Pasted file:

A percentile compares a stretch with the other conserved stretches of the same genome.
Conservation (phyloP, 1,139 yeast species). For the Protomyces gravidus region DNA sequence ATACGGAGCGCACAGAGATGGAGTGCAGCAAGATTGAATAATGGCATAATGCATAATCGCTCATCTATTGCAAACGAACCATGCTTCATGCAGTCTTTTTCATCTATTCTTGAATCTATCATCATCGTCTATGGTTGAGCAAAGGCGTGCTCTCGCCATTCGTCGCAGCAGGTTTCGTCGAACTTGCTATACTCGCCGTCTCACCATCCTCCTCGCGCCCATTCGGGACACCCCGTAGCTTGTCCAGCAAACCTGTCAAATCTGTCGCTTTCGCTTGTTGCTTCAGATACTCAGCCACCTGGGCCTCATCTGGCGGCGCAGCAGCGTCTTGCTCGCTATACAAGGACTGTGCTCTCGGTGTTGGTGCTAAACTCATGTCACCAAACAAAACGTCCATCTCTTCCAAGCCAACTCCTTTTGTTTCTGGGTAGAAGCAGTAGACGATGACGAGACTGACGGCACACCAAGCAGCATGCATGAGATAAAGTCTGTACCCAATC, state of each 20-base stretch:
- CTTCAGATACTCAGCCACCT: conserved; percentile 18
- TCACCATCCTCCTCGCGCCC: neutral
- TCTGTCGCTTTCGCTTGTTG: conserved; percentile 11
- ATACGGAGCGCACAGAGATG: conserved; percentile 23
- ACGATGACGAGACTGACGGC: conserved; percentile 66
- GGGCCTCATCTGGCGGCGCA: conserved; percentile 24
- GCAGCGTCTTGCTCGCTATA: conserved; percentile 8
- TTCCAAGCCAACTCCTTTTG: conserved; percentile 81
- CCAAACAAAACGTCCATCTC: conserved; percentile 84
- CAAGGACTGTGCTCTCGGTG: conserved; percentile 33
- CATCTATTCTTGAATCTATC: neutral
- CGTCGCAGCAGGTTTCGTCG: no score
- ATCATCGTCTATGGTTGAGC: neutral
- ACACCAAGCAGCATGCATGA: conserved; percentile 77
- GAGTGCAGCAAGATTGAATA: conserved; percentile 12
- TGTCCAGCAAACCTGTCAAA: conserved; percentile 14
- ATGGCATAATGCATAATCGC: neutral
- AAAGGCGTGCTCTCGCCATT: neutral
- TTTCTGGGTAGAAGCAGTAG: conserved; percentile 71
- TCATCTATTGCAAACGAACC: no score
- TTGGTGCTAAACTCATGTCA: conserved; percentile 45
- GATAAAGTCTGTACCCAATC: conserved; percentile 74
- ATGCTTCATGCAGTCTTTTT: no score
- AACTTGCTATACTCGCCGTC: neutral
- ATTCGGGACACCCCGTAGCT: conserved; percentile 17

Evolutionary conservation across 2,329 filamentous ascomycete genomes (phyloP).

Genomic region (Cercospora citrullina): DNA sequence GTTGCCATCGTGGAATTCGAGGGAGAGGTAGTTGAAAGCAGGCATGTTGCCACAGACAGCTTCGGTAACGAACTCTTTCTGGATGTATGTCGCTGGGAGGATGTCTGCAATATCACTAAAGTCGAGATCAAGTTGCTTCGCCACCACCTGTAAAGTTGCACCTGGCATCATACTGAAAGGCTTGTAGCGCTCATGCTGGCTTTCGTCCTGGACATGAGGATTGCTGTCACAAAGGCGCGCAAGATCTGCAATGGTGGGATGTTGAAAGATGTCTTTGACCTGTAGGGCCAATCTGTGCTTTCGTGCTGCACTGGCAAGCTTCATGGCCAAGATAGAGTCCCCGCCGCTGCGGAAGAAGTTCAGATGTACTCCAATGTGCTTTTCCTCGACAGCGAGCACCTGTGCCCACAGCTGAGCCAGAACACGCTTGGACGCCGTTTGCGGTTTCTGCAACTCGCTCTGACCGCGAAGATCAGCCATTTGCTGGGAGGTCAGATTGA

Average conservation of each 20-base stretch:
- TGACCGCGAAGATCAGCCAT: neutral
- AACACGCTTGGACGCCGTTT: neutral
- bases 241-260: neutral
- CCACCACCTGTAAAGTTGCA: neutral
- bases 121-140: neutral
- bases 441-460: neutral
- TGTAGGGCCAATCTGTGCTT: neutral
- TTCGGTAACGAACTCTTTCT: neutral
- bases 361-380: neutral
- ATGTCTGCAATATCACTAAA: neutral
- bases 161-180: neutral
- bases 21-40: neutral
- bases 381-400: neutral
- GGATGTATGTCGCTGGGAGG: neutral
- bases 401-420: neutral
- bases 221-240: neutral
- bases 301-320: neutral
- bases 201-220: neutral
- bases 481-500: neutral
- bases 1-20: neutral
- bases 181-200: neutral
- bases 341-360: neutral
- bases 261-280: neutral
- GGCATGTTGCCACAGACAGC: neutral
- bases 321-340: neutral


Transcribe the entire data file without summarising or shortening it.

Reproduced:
A percentile compares a stretch with the other conserved stretches of the same genome.
Conservation (phyloP, 1,139 yeast species). For the Protomyces gravidus region DNA sequence ATACGGAGCGCACAGAGATGGAGTGCAGCAAGATTGAATAATGGCATAATGCATAATCGCTCATCTATTGCAAACGAACCATGCTTCATGCAGTCTTTTTCATCTATTCTTGAATCTATCATCATCGTCTATGGTTGAGCAAAGGCGTGCTCTCGCCATTCGTCGCAGCAGGTTTCGTCGAACTTGCTATACTCGCCGTCTCACCATCCTCCTCGCGCCCATTCGGGACACCCCGTAGCTTGTCCAGCAAACCTGTCAAATCTGTCGCTTTCGCTTGTTGCTTCAGATACTCAGCCACCTGGGCCTCATCTGGCGGCGCAGCAGCGTCTTGCTCGCTATACAAGGACTGTGCTCTCGGTGTTGGTGCTAAACTCATGTCACCAAACAAAACGTCCATCTCTTCCAAGCCAACTCCTTTTGTTTCTGGGTAGAAGCAGTAGACGATGACGAGACTGACGGCACACCAAGCAGCATGCATGAGATAAAGTCTGTACCCAATC, state of each 20-base stretch:
- CTTCAGATACTCAGCCACCT: conserved; percentile 18
- TCACCATCCTCCTCGCGCCC: neutral
- TCTGTCGCTTTCGCTTGTTG: conserved; percentile 11
- ATACGGAGCGCACAGAGATG: conserved; percentile 23
- ACGATGACGAGACTGACGGC: conserved; percentile 66
- GGGCCTCATCTGGCGGCGCA: conserved; percentile 24
- GCAGCGTCTTGCTCGCTATA: conserved; percentile 8
- TTCCAAGCCAACTCCTTTTG: conserved; percentile 81
- CCAAACAAAACGTCCATCTC: conserved; percentile 84
- CAAGGACTGTGCTCTCGGTG: conserved; percentile 33
- CATCTATTCTTGAATCTATC: neutral
- CGTCGCAGCAGGTTTCGTCG: no score
- ATCATCGTCTATGGTTGAGC: neutral
- ACACCAAGCAGCATGCATGA: conserved; percentile 77
- GAGTGCAGCAAGATTGAATA: conserved; percentile 12
- TGTCCAGCAAACCTGTCAAA: conserved; percentile 14
- ATGGCATAATGCATAATCGC: neutral
- AAAGGCGTGCTCTCGCCATT: neutral
- TTTCTGGGTAGAAGCAGTAG: conserved; percentile 71
- TCATCTATTGCAAACGAACC: no score
- TTGGTGCTAAACTCATGTCA: conserved; percentile 45
- GATAAAGTCTGTACCCAATC: conserved; percentile 74
- ATGCTTCATGCAGTCTTTTT: no score
- AACTTGCTATACTCGCCGTC: neutral
- ATTCGGGACACCCCGTAGCT: conserved; percentile 17

Evolutionary conservation across 2,329 filamentous ascomycete genomes (phyloP).

Genomic region (Cercospora citrullina): DNA sequence GTTGCCATCGTGGAATTCGAGGGAGAGGTAGTTGAAAGCAGGCATGTTGCCACAGACAGCTTCGGTAACGAACTCTTTCTGGATGTATGTCGCTGGGAGGATGTCTGCAATATCACTAAAGTCGAGATCAAGTTGCTTCGCCACCACCTGTAAAGTTGCACCTGGCATCATACTGAAAGGCTTGTAGCGCTCATGCTGGCTTTCGTCCTGGACATGAGGATTGCTGTCACAAAGGCGCGCAAGATCTGCAATGGTGGGATGTTGAAAGATGTCTTTGACCTGTAGGGCCAATCTGTGCTTTCGTGCTGCACTGGCAAGCTTCATGGCCAAGATAGAGTCCCCGCCGCTGCGGAAGAAGTTCAGATGTACTCCAATGTGCTTTTCCTCGACAGCGAGCACCTGTGCCCACAGCTGAGCCAGAACACGCTTGGACGCCGTTTGCGGTTTCTGCAACTCGCTCTGACCGCGAAGATCAGCCATTTGCTGGGAGGTCAGATTGA

Average conservation of each 20-base stretch:
- TGACCGCGAAGATCAGCCAT: neutral
- AACACGCTTGGACGCCGTTT: neutral
- bases 241-260: neutral
- CCACCACCTGTAAAGTTGCA: neutral
- bases 121-140: neutral
- bases 441-460: neutral
- TGTAGGGCCAATCTGTGCTT: neutral
- TTCGGTAACGAACTCTTTCT: neutral
- bases 361-380: neutral
- ATGTCTGCAATATCACTAAA: neutral
- bases 161-180: neutral
- bases 21-40: neutral
- bases 381-400: neutral
- GGATGTATGTCGCTGGGAGG: neutral
- bases 401-420: neutral
- bases 221-240: neutral
- bases 301-320: neutral
- bases 201-220: neutral
- bases 481-500: neutral
- bases 1-20: neutral
- bases 181-200: neutral
- bases 341-360: neutral
- bases 261-280: neutral
- GGCATGTTGCCACAGACAGC: neutral
- bases 321-340: neutral